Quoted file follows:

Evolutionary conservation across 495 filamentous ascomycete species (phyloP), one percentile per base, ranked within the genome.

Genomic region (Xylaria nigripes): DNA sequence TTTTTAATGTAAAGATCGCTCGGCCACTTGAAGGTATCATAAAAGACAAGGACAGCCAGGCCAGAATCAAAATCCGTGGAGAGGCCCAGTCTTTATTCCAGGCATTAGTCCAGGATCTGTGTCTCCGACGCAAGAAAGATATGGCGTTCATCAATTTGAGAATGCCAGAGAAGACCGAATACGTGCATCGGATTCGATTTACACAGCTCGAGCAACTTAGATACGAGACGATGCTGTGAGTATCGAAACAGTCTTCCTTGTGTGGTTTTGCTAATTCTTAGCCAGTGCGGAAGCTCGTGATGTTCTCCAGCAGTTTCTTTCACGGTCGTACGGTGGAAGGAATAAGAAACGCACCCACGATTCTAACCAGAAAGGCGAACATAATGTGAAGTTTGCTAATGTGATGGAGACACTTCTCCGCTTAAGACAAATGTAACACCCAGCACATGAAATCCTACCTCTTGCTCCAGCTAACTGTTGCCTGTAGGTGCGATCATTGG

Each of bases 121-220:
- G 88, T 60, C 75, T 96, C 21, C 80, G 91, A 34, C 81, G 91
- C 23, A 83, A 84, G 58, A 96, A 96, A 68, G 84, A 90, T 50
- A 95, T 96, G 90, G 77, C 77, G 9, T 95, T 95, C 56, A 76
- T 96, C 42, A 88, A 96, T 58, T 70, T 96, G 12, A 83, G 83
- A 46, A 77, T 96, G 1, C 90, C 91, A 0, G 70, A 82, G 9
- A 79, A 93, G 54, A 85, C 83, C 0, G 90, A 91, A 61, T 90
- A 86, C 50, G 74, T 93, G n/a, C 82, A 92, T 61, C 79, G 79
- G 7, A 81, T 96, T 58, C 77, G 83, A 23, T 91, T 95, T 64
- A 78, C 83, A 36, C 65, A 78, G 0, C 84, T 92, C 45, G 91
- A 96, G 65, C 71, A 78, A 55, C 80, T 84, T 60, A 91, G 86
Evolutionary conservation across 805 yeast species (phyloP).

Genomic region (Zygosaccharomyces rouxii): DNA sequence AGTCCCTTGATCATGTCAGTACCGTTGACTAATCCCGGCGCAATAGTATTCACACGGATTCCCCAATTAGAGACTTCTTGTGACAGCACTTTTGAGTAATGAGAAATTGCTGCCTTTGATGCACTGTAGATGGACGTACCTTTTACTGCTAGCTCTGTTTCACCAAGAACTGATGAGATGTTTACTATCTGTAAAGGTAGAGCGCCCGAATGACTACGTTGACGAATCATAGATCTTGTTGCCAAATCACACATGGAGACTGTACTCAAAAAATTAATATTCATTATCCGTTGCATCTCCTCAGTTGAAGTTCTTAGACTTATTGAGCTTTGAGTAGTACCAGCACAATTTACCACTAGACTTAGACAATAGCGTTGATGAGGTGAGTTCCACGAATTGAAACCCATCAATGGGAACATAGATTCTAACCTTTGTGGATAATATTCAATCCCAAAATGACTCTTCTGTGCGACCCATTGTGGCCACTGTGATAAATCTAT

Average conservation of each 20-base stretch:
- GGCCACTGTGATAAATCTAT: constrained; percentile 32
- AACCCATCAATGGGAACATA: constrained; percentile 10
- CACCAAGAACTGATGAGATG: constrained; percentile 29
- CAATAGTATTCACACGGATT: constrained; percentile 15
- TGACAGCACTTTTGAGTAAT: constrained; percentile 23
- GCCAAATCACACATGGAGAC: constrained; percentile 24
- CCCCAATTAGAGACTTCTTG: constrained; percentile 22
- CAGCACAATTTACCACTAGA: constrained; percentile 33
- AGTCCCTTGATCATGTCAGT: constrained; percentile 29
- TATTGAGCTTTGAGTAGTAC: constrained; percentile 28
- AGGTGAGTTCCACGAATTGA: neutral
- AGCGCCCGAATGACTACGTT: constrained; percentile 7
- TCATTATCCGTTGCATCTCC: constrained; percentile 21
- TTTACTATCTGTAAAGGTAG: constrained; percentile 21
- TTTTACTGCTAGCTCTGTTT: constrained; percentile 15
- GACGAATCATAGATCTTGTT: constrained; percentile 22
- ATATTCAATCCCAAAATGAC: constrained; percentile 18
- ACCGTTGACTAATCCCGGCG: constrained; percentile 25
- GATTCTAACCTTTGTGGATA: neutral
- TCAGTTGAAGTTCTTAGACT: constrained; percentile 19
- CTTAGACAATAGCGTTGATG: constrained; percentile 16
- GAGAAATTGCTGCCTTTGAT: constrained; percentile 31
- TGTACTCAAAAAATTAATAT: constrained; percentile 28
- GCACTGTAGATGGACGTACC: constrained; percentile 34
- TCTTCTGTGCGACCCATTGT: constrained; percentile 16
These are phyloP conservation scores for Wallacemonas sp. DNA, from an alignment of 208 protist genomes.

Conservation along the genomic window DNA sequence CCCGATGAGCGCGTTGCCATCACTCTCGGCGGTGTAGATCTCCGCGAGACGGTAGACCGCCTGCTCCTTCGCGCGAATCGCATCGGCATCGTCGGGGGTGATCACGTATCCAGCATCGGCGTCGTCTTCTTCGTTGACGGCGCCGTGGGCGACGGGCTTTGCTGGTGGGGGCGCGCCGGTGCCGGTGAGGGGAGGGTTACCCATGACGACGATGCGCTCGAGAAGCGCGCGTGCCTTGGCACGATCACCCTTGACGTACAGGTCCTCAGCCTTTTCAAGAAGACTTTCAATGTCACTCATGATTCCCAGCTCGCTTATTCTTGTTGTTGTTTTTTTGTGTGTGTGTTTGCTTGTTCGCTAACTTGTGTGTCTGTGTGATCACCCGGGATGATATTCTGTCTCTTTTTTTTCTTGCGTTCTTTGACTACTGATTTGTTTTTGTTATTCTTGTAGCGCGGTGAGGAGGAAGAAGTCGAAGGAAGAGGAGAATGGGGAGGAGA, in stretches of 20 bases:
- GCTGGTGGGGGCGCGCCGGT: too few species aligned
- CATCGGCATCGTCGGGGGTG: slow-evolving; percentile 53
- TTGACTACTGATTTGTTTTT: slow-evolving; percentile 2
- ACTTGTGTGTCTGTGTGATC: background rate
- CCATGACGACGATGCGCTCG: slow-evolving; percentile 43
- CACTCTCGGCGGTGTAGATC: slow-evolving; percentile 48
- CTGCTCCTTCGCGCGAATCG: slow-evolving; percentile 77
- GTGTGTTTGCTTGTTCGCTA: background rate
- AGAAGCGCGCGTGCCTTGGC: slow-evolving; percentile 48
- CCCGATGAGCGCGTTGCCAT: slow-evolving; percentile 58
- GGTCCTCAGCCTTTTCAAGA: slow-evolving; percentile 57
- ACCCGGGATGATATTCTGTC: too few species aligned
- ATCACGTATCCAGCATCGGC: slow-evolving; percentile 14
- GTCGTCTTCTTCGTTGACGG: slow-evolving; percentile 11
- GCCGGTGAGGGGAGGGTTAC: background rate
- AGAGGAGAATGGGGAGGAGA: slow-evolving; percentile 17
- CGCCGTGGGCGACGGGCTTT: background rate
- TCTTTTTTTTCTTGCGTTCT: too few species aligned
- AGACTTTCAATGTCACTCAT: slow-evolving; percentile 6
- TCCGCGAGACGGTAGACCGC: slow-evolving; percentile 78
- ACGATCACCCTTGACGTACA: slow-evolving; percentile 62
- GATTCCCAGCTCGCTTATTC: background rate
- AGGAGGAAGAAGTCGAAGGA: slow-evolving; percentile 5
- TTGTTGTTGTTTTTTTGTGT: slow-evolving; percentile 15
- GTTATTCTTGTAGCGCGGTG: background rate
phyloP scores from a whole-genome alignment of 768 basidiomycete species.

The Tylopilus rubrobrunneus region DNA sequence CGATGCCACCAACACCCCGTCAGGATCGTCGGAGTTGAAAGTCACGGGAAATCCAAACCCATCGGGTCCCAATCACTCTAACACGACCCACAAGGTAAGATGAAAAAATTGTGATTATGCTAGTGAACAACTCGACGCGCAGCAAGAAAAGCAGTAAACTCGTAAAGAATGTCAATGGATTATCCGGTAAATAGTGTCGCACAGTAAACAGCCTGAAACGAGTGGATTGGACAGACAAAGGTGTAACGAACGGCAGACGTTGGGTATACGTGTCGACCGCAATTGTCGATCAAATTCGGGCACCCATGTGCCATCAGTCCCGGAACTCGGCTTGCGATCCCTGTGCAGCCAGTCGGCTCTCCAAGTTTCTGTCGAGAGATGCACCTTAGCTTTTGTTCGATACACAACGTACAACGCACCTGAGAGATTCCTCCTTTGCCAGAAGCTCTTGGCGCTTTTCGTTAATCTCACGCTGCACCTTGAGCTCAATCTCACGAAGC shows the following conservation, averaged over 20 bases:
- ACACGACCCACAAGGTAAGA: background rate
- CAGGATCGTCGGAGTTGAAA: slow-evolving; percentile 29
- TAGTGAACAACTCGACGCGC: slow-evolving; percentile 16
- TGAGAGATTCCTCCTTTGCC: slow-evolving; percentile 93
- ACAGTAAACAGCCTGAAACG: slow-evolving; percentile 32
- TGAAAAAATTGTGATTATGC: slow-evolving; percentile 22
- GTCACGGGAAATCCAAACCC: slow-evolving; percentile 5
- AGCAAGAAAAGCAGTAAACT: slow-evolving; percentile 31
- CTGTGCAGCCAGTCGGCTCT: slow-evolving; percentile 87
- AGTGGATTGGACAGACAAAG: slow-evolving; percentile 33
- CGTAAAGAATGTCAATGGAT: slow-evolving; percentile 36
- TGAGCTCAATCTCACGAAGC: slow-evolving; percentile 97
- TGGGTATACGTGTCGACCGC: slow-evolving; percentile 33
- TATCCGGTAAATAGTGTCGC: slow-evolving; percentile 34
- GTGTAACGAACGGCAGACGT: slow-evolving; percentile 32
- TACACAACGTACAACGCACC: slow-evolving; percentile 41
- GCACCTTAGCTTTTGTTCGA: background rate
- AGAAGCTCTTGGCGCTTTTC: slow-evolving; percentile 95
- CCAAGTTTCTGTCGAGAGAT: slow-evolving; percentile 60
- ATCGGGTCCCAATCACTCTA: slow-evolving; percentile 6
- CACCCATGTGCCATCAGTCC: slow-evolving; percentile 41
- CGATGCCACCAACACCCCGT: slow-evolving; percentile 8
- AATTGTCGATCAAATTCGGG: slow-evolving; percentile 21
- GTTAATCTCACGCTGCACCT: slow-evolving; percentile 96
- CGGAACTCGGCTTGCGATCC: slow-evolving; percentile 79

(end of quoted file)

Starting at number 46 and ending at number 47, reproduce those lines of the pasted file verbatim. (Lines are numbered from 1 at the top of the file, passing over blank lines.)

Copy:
- TTGACTACTGATTTGTTTTT: slow-evolving; percentile 2
- ACTTGTGTGTCTGTGTGATC: background rate